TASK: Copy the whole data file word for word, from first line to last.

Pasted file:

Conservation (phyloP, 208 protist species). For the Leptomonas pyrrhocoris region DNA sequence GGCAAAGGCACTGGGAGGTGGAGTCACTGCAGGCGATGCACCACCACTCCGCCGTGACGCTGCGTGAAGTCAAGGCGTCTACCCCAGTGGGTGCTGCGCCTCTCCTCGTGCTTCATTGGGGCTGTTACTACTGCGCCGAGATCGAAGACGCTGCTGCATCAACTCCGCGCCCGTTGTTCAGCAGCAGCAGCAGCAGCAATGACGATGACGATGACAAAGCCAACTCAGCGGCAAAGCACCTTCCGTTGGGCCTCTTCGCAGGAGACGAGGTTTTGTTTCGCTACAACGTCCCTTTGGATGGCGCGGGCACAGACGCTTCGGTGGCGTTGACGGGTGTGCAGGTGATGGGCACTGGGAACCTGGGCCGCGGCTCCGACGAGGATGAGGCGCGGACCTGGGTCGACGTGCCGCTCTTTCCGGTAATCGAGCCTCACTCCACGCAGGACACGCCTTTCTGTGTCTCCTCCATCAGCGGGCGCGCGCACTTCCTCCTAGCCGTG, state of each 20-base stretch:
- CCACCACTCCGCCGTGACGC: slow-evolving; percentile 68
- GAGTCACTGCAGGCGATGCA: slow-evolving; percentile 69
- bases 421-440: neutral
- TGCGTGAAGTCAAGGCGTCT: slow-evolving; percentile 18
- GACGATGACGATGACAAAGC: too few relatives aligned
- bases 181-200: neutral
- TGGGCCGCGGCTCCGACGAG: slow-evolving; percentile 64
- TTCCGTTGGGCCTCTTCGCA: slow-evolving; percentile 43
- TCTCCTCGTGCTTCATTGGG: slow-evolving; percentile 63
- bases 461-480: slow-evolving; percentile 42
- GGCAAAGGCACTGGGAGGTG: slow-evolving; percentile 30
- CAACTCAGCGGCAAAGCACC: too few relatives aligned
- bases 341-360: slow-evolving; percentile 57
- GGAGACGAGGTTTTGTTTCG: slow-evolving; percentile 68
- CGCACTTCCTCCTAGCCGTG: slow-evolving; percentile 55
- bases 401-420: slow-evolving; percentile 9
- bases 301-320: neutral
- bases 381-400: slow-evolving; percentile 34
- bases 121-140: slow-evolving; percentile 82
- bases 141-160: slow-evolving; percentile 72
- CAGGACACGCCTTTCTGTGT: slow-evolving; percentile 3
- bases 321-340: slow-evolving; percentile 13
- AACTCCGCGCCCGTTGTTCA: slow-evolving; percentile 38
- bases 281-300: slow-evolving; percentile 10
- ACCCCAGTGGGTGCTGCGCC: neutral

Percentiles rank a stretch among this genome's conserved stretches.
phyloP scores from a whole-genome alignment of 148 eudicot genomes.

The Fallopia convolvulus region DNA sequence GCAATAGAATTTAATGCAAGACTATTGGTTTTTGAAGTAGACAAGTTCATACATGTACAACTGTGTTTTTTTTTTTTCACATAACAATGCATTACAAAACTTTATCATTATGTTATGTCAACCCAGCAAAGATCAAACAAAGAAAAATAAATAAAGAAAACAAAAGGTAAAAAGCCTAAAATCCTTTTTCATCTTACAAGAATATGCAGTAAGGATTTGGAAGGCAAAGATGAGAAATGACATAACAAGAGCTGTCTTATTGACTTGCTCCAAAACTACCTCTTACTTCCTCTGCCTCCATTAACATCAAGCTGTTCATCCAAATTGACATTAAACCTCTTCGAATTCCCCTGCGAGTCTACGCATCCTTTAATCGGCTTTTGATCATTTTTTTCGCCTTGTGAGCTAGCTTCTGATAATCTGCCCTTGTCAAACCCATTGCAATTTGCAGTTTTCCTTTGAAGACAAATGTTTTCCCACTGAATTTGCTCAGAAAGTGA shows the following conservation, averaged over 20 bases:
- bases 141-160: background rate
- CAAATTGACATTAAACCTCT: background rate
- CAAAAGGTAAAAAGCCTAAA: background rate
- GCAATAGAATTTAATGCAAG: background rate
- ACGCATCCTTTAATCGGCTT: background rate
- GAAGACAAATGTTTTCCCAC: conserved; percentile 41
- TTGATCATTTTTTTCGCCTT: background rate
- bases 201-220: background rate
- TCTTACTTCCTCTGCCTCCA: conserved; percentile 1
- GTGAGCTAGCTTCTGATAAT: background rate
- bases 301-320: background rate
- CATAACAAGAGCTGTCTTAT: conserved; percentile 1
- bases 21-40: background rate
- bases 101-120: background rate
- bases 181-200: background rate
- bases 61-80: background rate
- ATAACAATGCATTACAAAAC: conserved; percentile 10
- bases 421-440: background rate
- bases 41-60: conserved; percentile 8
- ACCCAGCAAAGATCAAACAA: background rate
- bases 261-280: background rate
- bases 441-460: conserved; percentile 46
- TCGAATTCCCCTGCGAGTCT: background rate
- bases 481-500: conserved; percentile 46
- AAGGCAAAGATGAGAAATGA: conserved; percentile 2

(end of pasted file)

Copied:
Conservation (phyloP, 208 protist species). For the Leptomonas pyrrhocoris region DNA sequence GGCAAAGGCACTGGGAGGTGGAGTCACTGCAGGCGATGCACCACCACTCCGCCGTGACGCTGCGTGAAGTCAAGGCGTCTACCCCAGTGGGTGCTGCGCCTCTCCTCGTGCTTCATTGGGGCTGTTACTACTGCGCCGAGATCGAAGACGCTGCTGCATCAACTCCGCGCCCGTTGTTCAGCAGCAGCAGCAGCAGCAATGACGATGACGATGACAAAGCCAACTCAGCGGCAAAGCACCTTCCGTTGGGCCTCTTCGCAGGAGACGAGGTTTTGTTTCGCTACAACGTCCCTTTGGATGGCGCGGGCACAGACGCTTCGGTGGCGTTGACGGGTGTGCAGGTGATGGGCACTGGGAACCTGGGCCGCGGCTCCGACGAGGATGAGGCGCGGACCTGGGTCGACGTGCCGCTCTTTCCGGTAATCGAGCCTCACTCCACGCAGGACACGCCTTTCTGTGTCTCCTCCATCAGCGGGCGCGCGCACTTCCTCCTAGCCGTG, state of each 20-base stretch:
- CCACCACTCCGCCGTGACGC: slow-evolving; percentile 68
- GAGTCACTGCAGGCGATGCA: slow-evolving; percentile 69
- bases 421-440: neutral
- TGCGTGAAGTCAAGGCGTCT: slow-evolving; percentile 18
- GACGATGACGATGACAAAGC: too few relatives aligned
- bases 181-200: neutral
- TGGGCCGCGGCTCCGACGAG: slow-evolving; percentile 64
- TTCCGTTGGGCCTCTTCGCA: slow-evolving; percentile 43
- TCTCCTCGTGCTTCATTGGG: slow-evolving; percentile 63
- bases 461-480: slow-evolving; percentile 42
- GGCAAAGGCACTGGGAGGTG: slow-evolving; percentile 30
- CAACTCAGCGGCAAAGCACC: too few relatives aligned
- bases 341-360: slow-evolving; percentile 57
- GGAGACGAGGTTTTGTTTCG: slow-evolving; percentile 68
- CGCACTTCCTCCTAGCCGTG: slow-evolving; percentile 55
- bases 401-420: slow-evolving; percentile 9
- bases 301-320: neutral
- bases 381-400: slow-evolving; percentile 34
- bases 121-140: slow-evolving; percentile 82
- bases 141-160: slow-evolving; percentile 72
- CAGGACACGCCTTTCTGTGT: slow-evolving; percentile 3
- bases 321-340: slow-evolving; percentile 13
- AACTCCGCGCCCGTTGTTCA: slow-evolving; percentile 38
- bases 281-300: slow-evolving; percentile 10
- ACCCCAGTGGGTGCTGCGCC: neutral

Percentiles rank a stretch among this genome's conserved stretches.
phyloP scores from a whole-genome alignment of 148 eudicot genomes.

The Fallopia convolvulus region DNA sequence GCAATAGAATTTAATGCAAGACTATTGGTTTTTGAAGTAGACAAGTTCATACATGTACAACTGTGTTTTTTTTTTTTCACATAACAATGCATTACAAAACTTTATCATTATGTTATGTCAACCCAGCAAAGATCAAACAAAGAAAAATAAATAAAGAAAACAAAAGGTAAAAAGCCTAAAATCCTTTTTCATCTTACAAGAATATGCAGTAAGGATTTGGAAGGCAAAGATGAGAAATGACATAACAAGAGCTGTCTTATTGACTTGCTCCAAAACTACCTCTTACTTCCTCTGCCTCCATTAACATCAAGCTGTTCATCCAAATTGACATTAAACCTCTTCGAATTCCCCTGCGAGTCTACGCATCCTTTAATCGGCTTTTGATCATTTTTTTCGCCTTGTGAGCTAGCTTCTGATAATCTGCCCTTGTCAAACCCATTGCAATTTGCAGTTTTCCTTTGAAGACAAATGTTTTCCCACTGAATTTGCTCAGAAAGTGA shows the following conservation, averaged over 20 bases:
- bases 141-160: background rate
- CAAATTGACATTAAACCTCT: background rate
- CAAAAGGTAAAAAGCCTAAA: background rate
- GCAATAGAATTTAATGCAAG: background rate
- ACGCATCCTTTAATCGGCTT: background rate
- GAAGACAAATGTTTTCCCAC: conserved; percentile 41
- TTGATCATTTTTTTCGCCTT: background rate
- bases 201-220: background rate
- TCTTACTTCCTCTGCCTCCA: conserved; percentile 1
- GTGAGCTAGCTTCTGATAAT: background rate
- bases 301-320: background rate
- CATAACAAGAGCTGTCTTAT: conserved; percentile 1
- bases 21-40: background rate
- bases 101-120: background rate
- bases 181-200: background rate
- bases 61-80: background rate
- ATAACAATGCATTACAAAAC: conserved; percentile 10
- bases 421-440: background rate
- bases 41-60: conserved; percentile 8
- ACCCAGCAAAGATCAAACAA: background rate
- bases 261-280: background rate
- bases 441-460: conserved; percentile 46
- TCGAATTCCCCTGCGAGTCT: background rate
- bases 481-500: conserved; percentile 46
- AAGGCAAAGATGAGAAATGA: conserved; percentile 2